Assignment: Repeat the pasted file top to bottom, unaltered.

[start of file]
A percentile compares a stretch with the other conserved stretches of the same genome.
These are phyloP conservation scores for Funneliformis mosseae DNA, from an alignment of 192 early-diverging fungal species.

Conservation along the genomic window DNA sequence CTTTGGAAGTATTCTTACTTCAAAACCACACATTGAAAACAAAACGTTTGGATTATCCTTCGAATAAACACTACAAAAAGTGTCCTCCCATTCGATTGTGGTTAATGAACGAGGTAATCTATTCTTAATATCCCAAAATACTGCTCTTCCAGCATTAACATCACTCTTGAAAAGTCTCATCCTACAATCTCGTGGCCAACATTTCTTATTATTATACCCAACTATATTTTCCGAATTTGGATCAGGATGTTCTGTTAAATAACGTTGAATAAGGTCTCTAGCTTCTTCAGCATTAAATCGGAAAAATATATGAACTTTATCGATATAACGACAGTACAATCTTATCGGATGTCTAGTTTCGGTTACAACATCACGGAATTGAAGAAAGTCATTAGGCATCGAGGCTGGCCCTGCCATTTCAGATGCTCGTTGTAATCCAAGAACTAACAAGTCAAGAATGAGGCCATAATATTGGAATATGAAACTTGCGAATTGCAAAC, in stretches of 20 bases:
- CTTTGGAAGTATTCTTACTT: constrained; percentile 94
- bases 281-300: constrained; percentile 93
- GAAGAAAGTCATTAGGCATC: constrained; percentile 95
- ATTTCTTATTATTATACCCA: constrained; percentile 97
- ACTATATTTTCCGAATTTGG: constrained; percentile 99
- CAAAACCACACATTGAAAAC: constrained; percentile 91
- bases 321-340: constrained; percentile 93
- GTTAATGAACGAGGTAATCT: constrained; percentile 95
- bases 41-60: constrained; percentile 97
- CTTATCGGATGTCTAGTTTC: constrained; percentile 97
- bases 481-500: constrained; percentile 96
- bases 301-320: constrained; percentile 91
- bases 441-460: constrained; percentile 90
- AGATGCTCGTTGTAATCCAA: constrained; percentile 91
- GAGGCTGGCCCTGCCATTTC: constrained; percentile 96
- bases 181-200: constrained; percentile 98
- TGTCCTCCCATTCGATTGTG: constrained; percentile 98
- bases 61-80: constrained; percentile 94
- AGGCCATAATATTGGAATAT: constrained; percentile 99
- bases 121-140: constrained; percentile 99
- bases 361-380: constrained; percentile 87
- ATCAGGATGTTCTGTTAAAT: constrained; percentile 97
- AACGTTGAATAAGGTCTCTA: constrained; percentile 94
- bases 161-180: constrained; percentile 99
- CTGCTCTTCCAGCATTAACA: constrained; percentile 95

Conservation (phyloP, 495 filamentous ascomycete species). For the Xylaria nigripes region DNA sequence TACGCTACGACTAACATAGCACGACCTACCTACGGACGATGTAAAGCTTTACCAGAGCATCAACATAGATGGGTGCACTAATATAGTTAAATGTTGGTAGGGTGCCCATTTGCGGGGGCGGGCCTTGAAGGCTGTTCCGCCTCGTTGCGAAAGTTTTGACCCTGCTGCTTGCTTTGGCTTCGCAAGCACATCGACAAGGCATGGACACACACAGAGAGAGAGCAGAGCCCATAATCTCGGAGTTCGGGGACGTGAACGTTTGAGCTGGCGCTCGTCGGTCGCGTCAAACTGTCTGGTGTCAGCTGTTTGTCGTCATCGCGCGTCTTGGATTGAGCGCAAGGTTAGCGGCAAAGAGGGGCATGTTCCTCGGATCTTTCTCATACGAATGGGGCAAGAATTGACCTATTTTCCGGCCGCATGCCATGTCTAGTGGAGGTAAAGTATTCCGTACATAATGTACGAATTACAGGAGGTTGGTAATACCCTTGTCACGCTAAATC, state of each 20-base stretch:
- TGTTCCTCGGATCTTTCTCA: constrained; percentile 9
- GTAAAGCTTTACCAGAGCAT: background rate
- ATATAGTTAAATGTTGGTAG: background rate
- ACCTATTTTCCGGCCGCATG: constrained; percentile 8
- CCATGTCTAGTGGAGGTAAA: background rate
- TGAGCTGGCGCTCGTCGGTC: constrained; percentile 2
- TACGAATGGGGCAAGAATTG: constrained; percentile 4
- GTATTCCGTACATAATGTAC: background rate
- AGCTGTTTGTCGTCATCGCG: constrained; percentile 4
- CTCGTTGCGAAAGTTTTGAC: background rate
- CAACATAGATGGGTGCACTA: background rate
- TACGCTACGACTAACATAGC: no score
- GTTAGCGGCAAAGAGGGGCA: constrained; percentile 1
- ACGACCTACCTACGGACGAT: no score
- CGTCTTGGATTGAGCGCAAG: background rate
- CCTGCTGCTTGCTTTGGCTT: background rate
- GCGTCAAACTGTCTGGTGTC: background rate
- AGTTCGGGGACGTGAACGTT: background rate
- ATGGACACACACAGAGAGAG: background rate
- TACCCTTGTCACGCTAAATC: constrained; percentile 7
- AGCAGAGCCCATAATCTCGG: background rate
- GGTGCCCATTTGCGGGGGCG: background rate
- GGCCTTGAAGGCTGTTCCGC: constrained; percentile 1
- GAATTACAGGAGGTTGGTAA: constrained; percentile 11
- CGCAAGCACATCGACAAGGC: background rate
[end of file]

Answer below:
A percentile compares a stretch with the other conserved stretches of the same genome.
These are phyloP conservation scores for Funneliformis mosseae DNA, from an alignment of 192 early-diverging fungal species.

Conservation along the genomic window DNA sequence CTTTGGAAGTATTCTTACTTCAAAACCACACATTGAAAACAAAACGTTTGGATTATCCTTCGAATAAACACTACAAAAAGTGTCCTCCCATTCGATTGTGGTTAATGAACGAGGTAATCTATTCTTAATATCCCAAAATACTGCTCTTCCAGCATTAACATCACTCTTGAAAAGTCTCATCCTACAATCTCGTGGCCAACATTTCTTATTATTATACCCAACTATATTTTCCGAATTTGGATCAGGATGTTCTGTTAAATAACGTTGAATAAGGTCTCTAGCTTCTTCAGCATTAAATCGGAAAAATATATGAACTTTATCGATATAACGACAGTACAATCTTATCGGATGTCTAGTTTCGGTTACAACATCACGGAATTGAAGAAAGTCATTAGGCATCGAGGCTGGCCCTGCCATTTCAGATGCTCGTTGTAATCCAAGAACTAACAAGTCAAGAATGAGGCCATAATATTGGAATATGAAACTTGCGAATTGCAAAC, in stretches of 20 bases:
- CTTTGGAAGTATTCTTACTT: constrained; percentile 94
- bases 281-300: constrained; percentile 93
- GAAGAAAGTCATTAGGCATC: constrained; percentile 95
- ATTTCTTATTATTATACCCA: constrained; percentile 97
- ACTATATTTTCCGAATTTGG: constrained; percentile 99
- CAAAACCACACATTGAAAAC: constrained; percentile 91
- bases 321-340: constrained; percentile 93
- GTTAATGAACGAGGTAATCT: constrained; percentile 95
- bases 41-60: constrained; percentile 97
- CTTATCGGATGTCTAGTTTC: constrained; percentile 97
- bases 481-500: constrained; percentile 96
- bases 301-320: constrained; percentile 91
- bases 441-460: constrained; percentile 90
- AGATGCTCGTTGTAATCCAA: constrained; percentile 91
- GAGGCTGGCCCTGCCATTTC: constrained; percentile 96
- bases 181-200: constrained; percentile 98
- TGTCCTCCCATTCGATTGTG: constrained; percentile 98
- bases 61-80: constrained; percentile 94
- AGGCCATAATATTGGAATAT: constrained; percentile 99
- bases 121-140: constrained; percentile 99
- bases 361-380: constrained; percentile 87
- ATCAGGATGTTCTGTTAAAT: constrained; percentile 97
- AACGTTGAATAAGGTCTCTA: constrained; percentile 94
- bases 161-180: constrained; percentile 99
- CTGCTCTTCCAGCATTAACA: constrained; percentile 95

Conservation (phyloP, 495 filamentous ascomycete species). For the Xylaria nigripes region DNA sequence TACGCTACGACTAACATAGCACGACCTACCTACGGACGATGTAAAGCTTTACCAGAGCATCAACATAGATGGGTGCACTAATATAGTTAAATGTTGGTAGGGTGCCCATTTGCGGGGGCGGGCCTTGAAGGCTGTTCCGCCTCGTTGCGAAAGTTTTGACCCTGCTGCTTGCTTTGGCTTCGCAAGCACATCGACAAGGCATGGACACACACAGAGAGAGAGCAGAGCCCATAATCTCGGAGTTCGGGGACGTGAACGTTTGAGCTGGCGCTCGTCGGTCGCGTCAAACTGTCTGGTGTCAGCTGTTTGTCGTCATCGCGCGTCTTGGATTGAGCGCAAGGTTAGCGGCAAAGAGGGGCATGTTCCTCGGATCTTTCTCATACGAATGGGGCAAGAATTGACCTATTTTCCGGCCGCATGCCATGTCTAGTGGAGGTAAAGTATTCCGTACATAATGTACGAATTACAGGAGGTTGGTAATACCCTTGTCACGCTAAATC, state of each 20-base stretch:
- TGTTCCTCGGATCTTTCTCA: constrained; percentile 9
- GTAAAGCTTTACCAGAGCAT: background rate
- ATATAGTTAAATGTTGGTAG: background rate
- ACCTATTTTCCGGCCGCATG: constrained; percentile 8
- CCATGTCTAGTGGAGGTAAA: background rate
- TGAGCTGGCGCTCGTCGGTC: constrained; percentile 2
- TACGAATGGGGCAAGAATTG: constrained; percentile 4
- GTATTCCGTACATAATGTAC: background rate
- AGCTGTTTGTCGTCATCGCG: constrained; percentile 4
- CTCGTTGCGAAAGTTTTGAC: background rate
- CAACATAGATGGGTGCACTA: background rate
- TACGCTACGACTAACATAGC: no score
- GTTAGCGGCAAAGAGGGGCA: constrained; percentile 1
- ACGACCTACCTACGGACGAT: no score
- CGTCTTGGATTGAGCGCAAG: background rate
- CCTGCTGCTTGCTTTGGCTT: background rate
- GCGTCAAACTGTCTGGTGTC: background rate
- AGTTCGGGGACGTGAACGTT: background rate
- ATGGACACACACAGAGAGAG: background rate
- TACCCTTGTCACGCTAAATC: constrained; percentile 7
- AGCAGAGCCCATAATCTCGG: background rate
- GGTGCCCATTTGCGGGGGCG: background rate
- GGCCTTGAAGGCTGTTCCGC: constrained; percentile 1
- GAATTACAGGAGGTTGGTAA: constrained; percentile 11
- CGCAAGCACATCGACAAGGC: background rate